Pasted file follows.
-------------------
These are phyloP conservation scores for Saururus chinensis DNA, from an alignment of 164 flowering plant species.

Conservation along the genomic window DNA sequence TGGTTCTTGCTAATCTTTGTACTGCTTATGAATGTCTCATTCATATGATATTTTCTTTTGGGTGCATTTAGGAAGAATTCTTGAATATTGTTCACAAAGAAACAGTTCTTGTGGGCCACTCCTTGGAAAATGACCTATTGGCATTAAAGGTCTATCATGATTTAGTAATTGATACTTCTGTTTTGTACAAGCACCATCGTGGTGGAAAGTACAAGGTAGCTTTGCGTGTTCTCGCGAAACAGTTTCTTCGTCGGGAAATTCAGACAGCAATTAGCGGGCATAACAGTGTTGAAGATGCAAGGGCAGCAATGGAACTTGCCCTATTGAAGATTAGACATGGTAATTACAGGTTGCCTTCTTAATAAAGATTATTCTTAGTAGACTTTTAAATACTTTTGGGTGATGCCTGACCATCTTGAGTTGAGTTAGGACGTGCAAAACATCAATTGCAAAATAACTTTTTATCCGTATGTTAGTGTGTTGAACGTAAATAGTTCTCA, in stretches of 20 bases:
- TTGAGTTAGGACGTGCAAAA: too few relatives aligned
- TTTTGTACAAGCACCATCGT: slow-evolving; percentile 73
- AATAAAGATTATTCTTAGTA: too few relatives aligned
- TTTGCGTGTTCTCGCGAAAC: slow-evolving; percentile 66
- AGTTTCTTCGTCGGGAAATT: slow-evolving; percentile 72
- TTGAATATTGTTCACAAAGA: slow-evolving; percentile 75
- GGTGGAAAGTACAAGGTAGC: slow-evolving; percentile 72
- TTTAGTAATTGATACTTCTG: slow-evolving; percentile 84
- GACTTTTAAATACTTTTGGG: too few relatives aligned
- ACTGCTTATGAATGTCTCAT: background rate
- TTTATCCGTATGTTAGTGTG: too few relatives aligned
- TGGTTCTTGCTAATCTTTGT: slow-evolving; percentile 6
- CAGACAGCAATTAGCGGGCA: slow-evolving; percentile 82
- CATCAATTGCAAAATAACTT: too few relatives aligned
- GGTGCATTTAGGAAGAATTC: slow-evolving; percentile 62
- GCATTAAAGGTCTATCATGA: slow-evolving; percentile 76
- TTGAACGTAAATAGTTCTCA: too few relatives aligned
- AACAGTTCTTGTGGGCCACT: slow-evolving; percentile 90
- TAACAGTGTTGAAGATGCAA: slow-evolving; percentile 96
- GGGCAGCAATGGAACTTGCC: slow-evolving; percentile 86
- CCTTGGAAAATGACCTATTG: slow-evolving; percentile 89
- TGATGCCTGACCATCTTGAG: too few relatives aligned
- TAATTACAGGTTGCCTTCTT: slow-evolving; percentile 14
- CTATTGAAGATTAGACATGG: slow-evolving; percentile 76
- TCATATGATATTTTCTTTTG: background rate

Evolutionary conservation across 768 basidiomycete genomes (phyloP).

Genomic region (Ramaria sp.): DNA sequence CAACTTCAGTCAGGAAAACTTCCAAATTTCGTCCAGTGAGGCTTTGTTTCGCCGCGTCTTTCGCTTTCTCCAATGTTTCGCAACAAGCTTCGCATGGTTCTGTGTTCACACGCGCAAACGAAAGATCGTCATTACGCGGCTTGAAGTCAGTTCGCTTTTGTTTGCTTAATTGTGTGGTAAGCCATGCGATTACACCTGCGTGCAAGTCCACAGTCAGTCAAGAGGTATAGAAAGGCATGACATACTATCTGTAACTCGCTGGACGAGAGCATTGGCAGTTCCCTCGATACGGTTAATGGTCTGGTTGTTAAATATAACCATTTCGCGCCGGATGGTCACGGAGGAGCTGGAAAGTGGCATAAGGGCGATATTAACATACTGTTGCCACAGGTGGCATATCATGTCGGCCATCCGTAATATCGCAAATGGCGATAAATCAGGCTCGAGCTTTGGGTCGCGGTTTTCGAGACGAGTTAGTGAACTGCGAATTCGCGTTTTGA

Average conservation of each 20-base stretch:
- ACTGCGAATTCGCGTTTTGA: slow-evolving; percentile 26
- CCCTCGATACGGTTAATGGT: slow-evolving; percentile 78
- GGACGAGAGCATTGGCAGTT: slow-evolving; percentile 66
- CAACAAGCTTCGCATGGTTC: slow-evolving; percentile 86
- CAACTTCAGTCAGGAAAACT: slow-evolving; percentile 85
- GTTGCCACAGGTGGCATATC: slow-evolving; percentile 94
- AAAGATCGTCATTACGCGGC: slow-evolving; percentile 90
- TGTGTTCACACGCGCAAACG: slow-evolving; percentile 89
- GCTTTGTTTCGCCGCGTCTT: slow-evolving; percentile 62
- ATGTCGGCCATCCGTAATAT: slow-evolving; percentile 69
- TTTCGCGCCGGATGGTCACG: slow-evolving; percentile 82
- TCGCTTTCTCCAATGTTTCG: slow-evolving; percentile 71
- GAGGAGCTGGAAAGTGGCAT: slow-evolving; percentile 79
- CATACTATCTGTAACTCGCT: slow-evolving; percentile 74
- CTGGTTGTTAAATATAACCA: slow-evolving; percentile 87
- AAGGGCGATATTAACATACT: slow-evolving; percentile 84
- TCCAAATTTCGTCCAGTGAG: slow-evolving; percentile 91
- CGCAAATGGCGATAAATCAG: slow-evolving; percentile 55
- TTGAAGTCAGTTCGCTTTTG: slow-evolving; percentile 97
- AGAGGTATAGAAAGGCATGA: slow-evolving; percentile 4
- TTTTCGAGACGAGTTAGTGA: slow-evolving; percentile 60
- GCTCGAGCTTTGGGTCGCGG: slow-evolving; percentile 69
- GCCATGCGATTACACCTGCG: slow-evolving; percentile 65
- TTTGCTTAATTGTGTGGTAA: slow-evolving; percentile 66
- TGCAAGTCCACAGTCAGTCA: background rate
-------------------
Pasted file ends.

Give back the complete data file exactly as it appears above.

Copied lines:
These are phyloP conservation scores for Saururus chinensis DNA, from an alignment of 164 flowering plant species.

Conservation along the genomic window DNA sequence TGGTTCTTGCTAATCTTTGTACTGCTTATGAATGTCTCATTCATATGATATTTTCTTTTGGGTGCATTTAGGAAGAATTCTTGAATATTGTTCACAAAGAAACAGTTCTTGTGGGCCACTCCTTGGAAAATGACCTATTGGCATTAAAGGTCTATCATGATTTAGTAATTGATACTTCTGTTTTGTACAAGCACCATCGTGGTGGAAAGTACAAGGTAGCTTTGCGTGTTCTCGCGAAACAGTTTCTTCGTCGGGAAATTCAGACAGCAATTAGCGGGCATAACAGTGTTGAAGATGCAAGGGCAGCAATGGAACTTGCCCTATTGAAGATTAGACATGGTAATTACAGGTTGCCTTCTTAATAAAGATTATTCTTAGTAGACTTTTAAATACTTTTGGGTGATGCCTGACCATCTTGAGTTGAGTTAGGACGTGCAAAACATCAATTGCAAAATAACTTTTTATCCGTATGTTAGTGTGTTGAACGTAAATAGTTCTCA, in stretches of 20 bases:
- TTGAGTTAGGACGTGCAAAA: too few relatives aligned
- TTTTGTACAAGCACCATCGT: slow-evolving; percentile 73
- AATAAAGATTATTCTTAGTA: too few relatives aligned
- TTTGCGTGTTCTCGCGAAAC: slow-evolving; percentile 66
- AGTTTCTTCGTCGGGAAATT: slow-evolving; percentile 72
- TTGAATATTGTTCACAAAGA: slow-evolving; percentile 75
- GGTGGAAAGTACAAGGTAGC: slow-evolving; percentile 72
- TTTAGTAATTGATACTTCTG: slow-evolving; percentile 84
- GACTTTTAAATACTTTTGGG: too few relatives aligned
- ACTGCTTATGAATGTCTCAT: background rate
- TTTATCCGTATGTTAGTGTG: too few relatives aligned
- TGGTTCTTGCTAATCTTTGT: slow-evolving; percentile 6
- CAGACAGCAATTAGCGGGCA: slow-evolving; percentile 82
- CATCAATTGCAAAATAACTT: too few relatives aligned
- GGTGCATTTAGGAAGAATTC: slow-evolving; percentile 62
- GCATTAAAGGTCTATCATGA: slow-evolving; percentile 76
- TTGAACGTAAATAGTTCTCA: too few relatives aligned
- AACAGTTCTTGTGGGCCACT: slow-evolving; percentile 90
- TAACAGTGTTGAAGATGCAA: slow-evolving; percentile 96
- GGGCAGCAATGGAACTTGCC: slow-evolving; percentile 86
- CCTTGGAAAATGACCTATTG: slow-evolving; percentile 89
- TGATGCCTGACCATCTTGAG: too few relatives aligned
- TAATTACAGGTTGCCTTCTT: slow-evolving; percentile 14
- CTATTGAAGATTAGACATGG: slow-evolving; percentile 76
- TCATATGATATTTTCTTTTG: background rate

Evolutionary conservation across 768 basidiomycete genomes (phyloP).

Genomic region (Ramaria sp.): DNA sequence CAACTTCAGTCAGGAAAACTTCCAAATTTCGTCCAGTGAGGCTTTGTTTCGCCGCGTCTTTCGCTTTCTCCAATGTTTCGCAACAAGCTTCGCATGGTTCTGTGTTCACACGCGCAAACGAAAGATCGTCATTACGCGGCTTGAAGTCAGTTCGCTTTTGTTTGCTTAATTGTGTGGTAAGCCATGCGATTACACCTGCGTGCAAGTCCACAGTCAGTCAAGAGGTATAGAAAGGCATGACATACTATCTGTAACTCGCTGGACGAGAGCATTGGCAGTTCCCTCGATACGGTTAATGGTCTGGTTGTTAAATATAACCATTTCGCGCCGGATGGTCACGGAGGAGCTGGAAAGTGGCATAAGGGCGATATTAACATACTGTTGCCACAGGTGGCATATCATGTCGGCCATCCGTAATATCGCAAATGGCGATAAATCAGGCTCGAGCTTTGGGTCGCGGTTTTCGAGACGAGTTAGTGAACTGCGAATTCGCGTTTTGA

Average conservation of each 20-base stretch:
- ACTGCGAATTCGCGTTTTGA: slow-evolving; percentile 26
- CCCTCGATACGGTTAATGGT: slow-evolving; percentile 78
- GGACGAGAGCATTGGCAGTT: slow-evolving; percentile 66
- CAACAAGCTTCGCATGGTTC: slow-evolving; percentile 86
- CAACTTCAGTCAGGAAAACT: slow-evolving; percentile 85
- GTTGCCACAGGTGGCATATC: slow-evolving; percentile 94
- AAAGATCGTCATTACGCGGC: slow-evolving; percentile 90
- TGTGTTCACACGCGCAAACG: slow-evolving; percentile 89
- GCTTTGTTTCGCCGCGTCTT: slow-evolving; percentile 62
- ATGTCGGCCATCCGTAATAT: slow-evolving; percentile 69
- TTTCGCGCCGGATGGTCACG: slow-evolving; percentile 82
- TCGCTTTCTCCAATGTTTCG: slow-evolving; percentile 71
- GAGGAGCTGGAAAGTGGCAT: slow-evolving; percentile 79
- CATACTATCTGTAACTCGCT: slow-evolving; percentile 74
- CTGGTTGTTAAATATAACCA: slow-evolving; percentile 87
- AAGGGCGATATTAACATACT: slow-evolving; percentile 84
- TCCAAATTTCGTCCAGTGAG: slow-evolving; percentile 91
- CGCAAATGGCGATAAATCAG: slow-evolving; percentile 55
- TTGAAGTCAGTTCGCTTTTG: slow-evolving; percentile 97
- AGAGGTATAGAAAGGCATGA: slow-evolving; percentile 4
- TTTTCGAGACGAGTTAGTGA: slow-evolving; percentile 60
- GCTCGAGCTTTGGGTCGCGG: slow-evolving; percentile 69
- GCCATGCGATTACACCTGCG: slow-evolving; percentile 65
- TTTGCTTAATTGTGTGGTAA: slow-evolving; percentile 66
- TGCAAGTCCACAGTCAGTCA: background rate